Protesters call for excluded-worker benefits

By Damali Ramirez

“Say it loud, say it clear, immigrants are welcome here!” the protesters chanted outside the office of State Sen. Monica Martinez in Patchogue, in Suffolk County, on Oct. 6.

The demonstrators held paper plates on sticks with Martinez’s photograph in the middle, yelling, “Sen. Martinez, do you support a #RecoveryForAll?” Others signs said “free them all” and “Sen. Martinez #MakeBillionaires Pay to #FundExcludedWorkers.”

Make The Road New York, one of the largest immigrant advocacy organizations in New York State, held a rally on the sidewalk outside Martinez’s office, demanding that she support legislation to fund excluded workers and cancel rent.

Excluded workers are immigrants, undocumented workers and recently incarcerated people who have been released from prison; they do not receive unemployment benefits and federal stimulus payments. Other organizations such as Sepa Mujer, Long Island Civic Engagement Table and the Long Island Progressive Coalition attended the rally to support canceling rent, suspending school suspensions and taxing billionaires to fund benefits for excluded workers.

“As our communities continue to suffer, Governor Cuomo refuses to tax billionaires and fund excluded workers,” lead organizer Eliana Fernandez said. “Cuomo has a duty to all New Yorkers, not just the billionaires.”

Congress and President Trump signed the Coronavirus Aid, Relief and Economic Security Act, also known as the CARES Act, on March 27. The measure allotted $300 billion to make $1,200 payments to individuals earning less $99,000 and families earning less than $198,000; $260 billion to increase unemployment benefits; $500 billion in aid for large corporations; $339.8 billion for state and local governments; and $669 billion in forgivable loans to small businesses.

Immigrant workers, however, were excluded from unemployment and federal stimulus payments. People recently released from pirson or immigrant detention centers with no hope of getting a job were also barred from receiving federal benefits. And small businesses or self-employed individuals who lacked documentation to apply for the Payment Protection Program did not receive unemployment benefits, according to Make the Road NY.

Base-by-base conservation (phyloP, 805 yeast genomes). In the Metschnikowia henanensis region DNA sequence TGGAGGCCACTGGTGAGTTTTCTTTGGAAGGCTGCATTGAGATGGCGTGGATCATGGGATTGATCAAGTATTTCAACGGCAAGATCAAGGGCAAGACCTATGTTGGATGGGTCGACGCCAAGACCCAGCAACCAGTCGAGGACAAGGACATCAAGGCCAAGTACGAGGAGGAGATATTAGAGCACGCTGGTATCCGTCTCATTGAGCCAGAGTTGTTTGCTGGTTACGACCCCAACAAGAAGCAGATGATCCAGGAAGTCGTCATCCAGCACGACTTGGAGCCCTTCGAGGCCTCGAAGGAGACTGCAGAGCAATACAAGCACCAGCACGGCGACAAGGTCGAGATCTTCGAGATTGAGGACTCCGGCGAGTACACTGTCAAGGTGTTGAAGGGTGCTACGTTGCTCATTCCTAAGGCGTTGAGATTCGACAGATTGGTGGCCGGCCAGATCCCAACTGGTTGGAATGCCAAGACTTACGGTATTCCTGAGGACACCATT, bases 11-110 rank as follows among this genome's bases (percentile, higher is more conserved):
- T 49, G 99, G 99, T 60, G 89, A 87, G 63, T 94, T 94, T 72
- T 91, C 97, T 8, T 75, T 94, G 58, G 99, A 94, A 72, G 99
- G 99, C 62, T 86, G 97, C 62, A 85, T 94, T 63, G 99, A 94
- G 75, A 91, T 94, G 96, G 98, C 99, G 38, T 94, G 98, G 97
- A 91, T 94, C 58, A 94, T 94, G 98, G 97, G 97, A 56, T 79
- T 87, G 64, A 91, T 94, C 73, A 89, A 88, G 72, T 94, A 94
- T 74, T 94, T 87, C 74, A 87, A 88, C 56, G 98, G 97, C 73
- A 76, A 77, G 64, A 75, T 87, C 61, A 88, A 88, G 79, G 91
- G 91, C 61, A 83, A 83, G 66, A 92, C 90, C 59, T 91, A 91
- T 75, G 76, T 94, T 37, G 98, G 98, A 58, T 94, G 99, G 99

Undocumented immigrants and non-citizens who legally immigrated to the United States pay taxes through Individual Taxpayer Identification Number, according to the Internal Revenue Service. Although both groups do not qualify for a Social Security number, ITIN allows about 4.6 million taxpayers to file their taxes annually, and receive tax benefits to which they are legally entitled. But to receive a CARES Act payment, an individual had to have a Social Security number.

On Long Island, neighborhoods such as Brentwood, Central Islip and Hempstead had the highest Covid-19 infection rates in the region. All three neighborhoods are home to large Black and Brown immigrant communities. Nine of 10 Black and Brown immigrants reported either job or income loss in their households, according to a survey conducted by Make the Road NY.

Maria Gomez, a member of Make the Road NY, has lived in Brentwood for 14 years. Her husband lost his job at the start of the pandemic, and he suffered three heart attacks because of the financial stress. Gomez and her family depend on the church and Make the Road NY to survive financially. She has two sons; one is a Deferred Action for Childhood Arrival recipient, and the other, a U.S. citizen.

“They are also excluded workers, and at an early age, they have understood that this country they call home has excluded them because they belong to a mixed-status family,” she said.

Ayami Garris, a Brentwood High School senior, spoke about her recent suspension from school. Her teachers did not provide her missing work until the day before her suspension ended. She said she felt left behind from her peers, but thought her privacy was violated when a teacher told her classmates why she was suspended.

“During this time, we need compassion and understanding, not punishment and threat,” she said. “We need elected officials that are going to do right by our community and protect us from the harm of Covid and the harm of racism.”

Toward the end of the rally, Martinez’s communications director, Adina Beedenbender, stepped outside the senator’s office to ask the group what the rally was advocating for and offered to schedule an appointment with Martinez.

“We have tried many times to make an appointment; she continues to ignore us,” Fernandez told Beedenbender. “We have tried phone calls, tried visiting her in Albany in her office, and she won’t meet with us. This is the reason why we’re here today; she continues to let her immigrant community down.”

“We have seen that Senator Martinez knows we’re here,” lead organizer Kendra Cornejo said. “She knows the needs of our communities because her staff is telling her. This is what it means to do direct action.”

Senate Bill S8277B, sponsored by Sen. Jessica Ramos, a Democrat from the Elmhurst section of Queens, would establish a special tax on New York residents with $1 billion or more in assets. It would also direct revenue from the tax into a worker bailout fund and establish a worker bailout program, providing workers excluded from wage protection programs access to unemployment benefits.

As of press time, the bill had 19 senators and 43 Assembly members advocating for the legislation.



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